Prescribed information is information landlords, who have taken a tenancy deposit, need to serve on their tenants about the tenancy deposit protection scheme they have used to protect the deposit money. Plus information about the deposit and the tenancy.
Both the protection of the deposit and the service of the information must be done within 30 days of receipt of the deposit money. Or penalties will apply.
However, it seems that many landlords are still unaware of the need to protect the deposit money! Of those who do protect the deposit money, a significant number are unaware of the need to serve the prescribed information.
So what is the prescribed information?
First, it is important to remember that it is the INFORMATION which is prescribed, not the form. There is no official prescribed information form as such, although there are several forms around that you can use.
The information that needs to be served is set out in regulations. It consists of two types of information:
- Information about your scheme – this is covered in the leaflet which all schemes provide to their landlords for this purpose, and
- Information about your tenancy – the best way to provide this is to use one of the template forms available. Your scheme may provide you with one, otherwise, I have one for my Landlord Law members or you can buy one from law stationers.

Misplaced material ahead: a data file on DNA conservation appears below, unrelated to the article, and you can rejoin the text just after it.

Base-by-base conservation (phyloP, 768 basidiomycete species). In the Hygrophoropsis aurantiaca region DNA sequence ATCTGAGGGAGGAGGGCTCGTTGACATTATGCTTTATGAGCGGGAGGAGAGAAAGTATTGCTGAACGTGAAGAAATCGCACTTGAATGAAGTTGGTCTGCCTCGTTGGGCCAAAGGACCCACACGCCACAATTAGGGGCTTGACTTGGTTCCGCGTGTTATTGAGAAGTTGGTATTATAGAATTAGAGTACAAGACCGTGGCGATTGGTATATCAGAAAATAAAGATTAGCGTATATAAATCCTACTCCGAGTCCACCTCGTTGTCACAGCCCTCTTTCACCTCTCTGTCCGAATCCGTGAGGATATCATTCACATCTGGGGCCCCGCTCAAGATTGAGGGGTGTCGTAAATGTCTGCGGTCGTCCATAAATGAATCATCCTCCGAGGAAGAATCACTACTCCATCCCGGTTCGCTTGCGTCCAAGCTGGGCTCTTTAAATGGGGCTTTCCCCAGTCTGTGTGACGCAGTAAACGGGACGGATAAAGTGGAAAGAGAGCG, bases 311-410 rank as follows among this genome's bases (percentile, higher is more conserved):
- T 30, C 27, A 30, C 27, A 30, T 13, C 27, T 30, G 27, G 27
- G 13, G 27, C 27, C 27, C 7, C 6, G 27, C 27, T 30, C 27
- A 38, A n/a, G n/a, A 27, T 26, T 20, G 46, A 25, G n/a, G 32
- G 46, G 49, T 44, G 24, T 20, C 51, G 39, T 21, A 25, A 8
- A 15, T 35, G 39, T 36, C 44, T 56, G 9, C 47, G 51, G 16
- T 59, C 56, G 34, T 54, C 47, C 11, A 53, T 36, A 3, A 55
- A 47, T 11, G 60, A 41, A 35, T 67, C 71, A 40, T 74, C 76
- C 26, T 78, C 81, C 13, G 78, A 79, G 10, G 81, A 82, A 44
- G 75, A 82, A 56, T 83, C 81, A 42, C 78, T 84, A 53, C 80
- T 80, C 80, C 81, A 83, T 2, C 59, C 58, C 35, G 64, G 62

One thing which people often leave out is the clause in your tenancy agreement which sets out what items you are entitled to deduct from the deposit money (required by s2(g)(vi) of the regulations).
This won’t be in your certificate but it is pretty crucial. Because if you don’t have such a clause in your tenancy agreement you are not entitled, legally, to make any deductions from the deposit.
This is why it forms part of the information you need to give to the tenant – they need to be able to check what you are entitled to do with their deposit.
What happens if you don’t serve the Prescribed Information?
There are two penalties:
- You are liable to the tenant for a penalty of up to 3x the deposit sum (but the tenants have to sue you to get it), and
- You cannot serve a valid section 21 notice
There is not a lot you can do about the liability for the penalty, other than to deal with the problem promptly so the Judge (should your tenant ever sue you) is more likely to award the 1x penalty rather than the 3x one.
The section 21 problem is more easily solved – in most cases this can be resolved by serving the prescribed information first. Even though it is served late it will still be enough to allow you to serve your section 21 notice. But you need to be sure that you have done it properly as it is likely to be careful scrutinised.
Note however that I am informed that many Judges are taking the view that landlords must refund the deposit money before being entitled to serve a valid section 21 notice where the deposit has been protected and it is just the prescribed information which has not been served. So to avoid potential problems you may prefer to do this.
If you protect your deposit with My Deposits, then because of the way their terms and conditions are drafted, you will also need to refund the deposit money first (unless their terms and conditions have been amended by the time you read this article).
Help for landlords
Landlords can find help and guidance on dealing with this situation via my Landlord Law service.